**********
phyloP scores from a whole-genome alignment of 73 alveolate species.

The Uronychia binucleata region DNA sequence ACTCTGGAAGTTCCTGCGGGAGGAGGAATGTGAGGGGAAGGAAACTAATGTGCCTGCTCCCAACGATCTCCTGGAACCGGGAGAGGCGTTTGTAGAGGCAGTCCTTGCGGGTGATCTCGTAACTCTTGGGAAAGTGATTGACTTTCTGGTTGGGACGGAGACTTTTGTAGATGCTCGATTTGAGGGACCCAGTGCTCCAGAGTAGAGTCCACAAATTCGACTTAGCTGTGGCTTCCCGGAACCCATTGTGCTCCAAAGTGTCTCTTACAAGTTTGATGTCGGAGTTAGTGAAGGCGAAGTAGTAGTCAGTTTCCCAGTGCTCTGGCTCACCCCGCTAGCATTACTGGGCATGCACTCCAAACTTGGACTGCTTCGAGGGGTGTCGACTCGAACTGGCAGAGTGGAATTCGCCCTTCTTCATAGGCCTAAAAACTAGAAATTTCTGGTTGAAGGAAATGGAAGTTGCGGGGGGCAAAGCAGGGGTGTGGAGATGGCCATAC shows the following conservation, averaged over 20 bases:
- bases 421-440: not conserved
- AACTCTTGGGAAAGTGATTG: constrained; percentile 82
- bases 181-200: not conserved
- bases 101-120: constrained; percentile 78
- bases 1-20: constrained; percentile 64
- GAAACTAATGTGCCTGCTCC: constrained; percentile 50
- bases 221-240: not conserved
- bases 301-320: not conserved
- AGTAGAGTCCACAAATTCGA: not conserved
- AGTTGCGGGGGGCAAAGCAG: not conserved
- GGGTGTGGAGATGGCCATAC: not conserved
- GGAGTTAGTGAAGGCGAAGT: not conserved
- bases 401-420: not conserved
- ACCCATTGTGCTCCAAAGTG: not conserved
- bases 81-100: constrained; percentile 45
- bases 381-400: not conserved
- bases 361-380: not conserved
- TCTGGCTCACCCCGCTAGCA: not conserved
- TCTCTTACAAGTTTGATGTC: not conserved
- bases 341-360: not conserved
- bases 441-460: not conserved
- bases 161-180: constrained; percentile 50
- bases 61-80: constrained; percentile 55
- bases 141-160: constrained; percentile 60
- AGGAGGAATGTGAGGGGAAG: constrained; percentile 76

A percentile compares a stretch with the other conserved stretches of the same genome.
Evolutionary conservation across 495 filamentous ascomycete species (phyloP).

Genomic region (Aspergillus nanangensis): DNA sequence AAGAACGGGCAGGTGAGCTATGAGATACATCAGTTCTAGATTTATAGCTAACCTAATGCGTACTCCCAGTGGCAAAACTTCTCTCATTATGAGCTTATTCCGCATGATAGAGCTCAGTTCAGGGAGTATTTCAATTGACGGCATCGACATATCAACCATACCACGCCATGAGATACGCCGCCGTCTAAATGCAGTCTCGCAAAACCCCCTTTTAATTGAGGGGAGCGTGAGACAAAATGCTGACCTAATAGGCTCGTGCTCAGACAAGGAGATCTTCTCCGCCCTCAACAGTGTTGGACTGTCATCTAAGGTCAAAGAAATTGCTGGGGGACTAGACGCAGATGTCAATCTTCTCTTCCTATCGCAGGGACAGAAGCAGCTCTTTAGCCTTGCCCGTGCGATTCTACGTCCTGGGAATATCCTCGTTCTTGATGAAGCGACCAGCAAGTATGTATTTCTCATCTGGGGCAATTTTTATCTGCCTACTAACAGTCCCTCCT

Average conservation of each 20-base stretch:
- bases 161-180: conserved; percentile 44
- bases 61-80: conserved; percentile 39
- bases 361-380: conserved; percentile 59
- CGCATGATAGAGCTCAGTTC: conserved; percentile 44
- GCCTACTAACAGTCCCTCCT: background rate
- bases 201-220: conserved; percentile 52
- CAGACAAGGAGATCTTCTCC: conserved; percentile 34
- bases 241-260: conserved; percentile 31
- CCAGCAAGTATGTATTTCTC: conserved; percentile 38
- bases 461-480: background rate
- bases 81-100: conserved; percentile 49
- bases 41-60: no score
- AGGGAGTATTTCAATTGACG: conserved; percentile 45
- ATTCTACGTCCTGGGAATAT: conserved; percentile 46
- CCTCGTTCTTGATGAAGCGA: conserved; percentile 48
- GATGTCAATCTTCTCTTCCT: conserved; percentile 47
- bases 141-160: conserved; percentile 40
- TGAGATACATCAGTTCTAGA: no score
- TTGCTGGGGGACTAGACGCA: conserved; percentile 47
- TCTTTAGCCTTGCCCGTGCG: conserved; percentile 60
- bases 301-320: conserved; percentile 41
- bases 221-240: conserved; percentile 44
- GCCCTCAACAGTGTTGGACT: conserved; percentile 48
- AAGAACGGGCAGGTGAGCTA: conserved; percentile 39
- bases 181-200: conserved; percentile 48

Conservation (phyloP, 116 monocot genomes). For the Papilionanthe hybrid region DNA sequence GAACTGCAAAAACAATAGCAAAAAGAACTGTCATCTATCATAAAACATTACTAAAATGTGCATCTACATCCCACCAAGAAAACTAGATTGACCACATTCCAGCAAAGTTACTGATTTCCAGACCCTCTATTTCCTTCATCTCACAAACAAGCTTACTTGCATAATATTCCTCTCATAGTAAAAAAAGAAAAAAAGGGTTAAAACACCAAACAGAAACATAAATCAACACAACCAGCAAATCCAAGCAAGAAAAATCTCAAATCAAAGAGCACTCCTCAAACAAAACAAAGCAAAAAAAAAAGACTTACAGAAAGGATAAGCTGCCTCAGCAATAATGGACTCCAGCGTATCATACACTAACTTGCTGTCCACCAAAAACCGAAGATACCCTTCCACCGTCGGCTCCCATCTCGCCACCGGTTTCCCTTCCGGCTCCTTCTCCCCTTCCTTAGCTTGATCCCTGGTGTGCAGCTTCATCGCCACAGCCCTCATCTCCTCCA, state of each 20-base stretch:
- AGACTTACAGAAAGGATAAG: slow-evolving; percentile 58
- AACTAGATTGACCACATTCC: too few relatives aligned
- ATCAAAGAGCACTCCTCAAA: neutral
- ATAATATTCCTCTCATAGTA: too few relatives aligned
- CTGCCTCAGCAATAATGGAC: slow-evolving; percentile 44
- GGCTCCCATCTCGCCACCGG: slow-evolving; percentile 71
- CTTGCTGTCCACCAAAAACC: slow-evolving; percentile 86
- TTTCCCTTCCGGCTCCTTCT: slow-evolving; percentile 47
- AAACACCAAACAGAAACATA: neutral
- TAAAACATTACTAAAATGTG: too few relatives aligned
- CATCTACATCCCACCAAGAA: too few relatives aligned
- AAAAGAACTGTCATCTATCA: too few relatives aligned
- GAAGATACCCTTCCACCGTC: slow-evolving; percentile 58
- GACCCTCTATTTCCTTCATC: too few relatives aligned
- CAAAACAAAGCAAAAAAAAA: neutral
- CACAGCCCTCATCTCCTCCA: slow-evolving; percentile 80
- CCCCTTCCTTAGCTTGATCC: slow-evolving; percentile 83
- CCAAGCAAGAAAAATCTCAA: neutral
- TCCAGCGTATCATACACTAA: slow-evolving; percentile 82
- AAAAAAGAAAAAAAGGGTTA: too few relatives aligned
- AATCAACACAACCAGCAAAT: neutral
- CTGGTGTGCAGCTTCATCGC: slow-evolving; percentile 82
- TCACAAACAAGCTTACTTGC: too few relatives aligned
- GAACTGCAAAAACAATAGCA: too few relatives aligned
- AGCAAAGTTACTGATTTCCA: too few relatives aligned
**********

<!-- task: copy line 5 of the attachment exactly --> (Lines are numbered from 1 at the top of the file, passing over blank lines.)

- bases 181-200: not conserved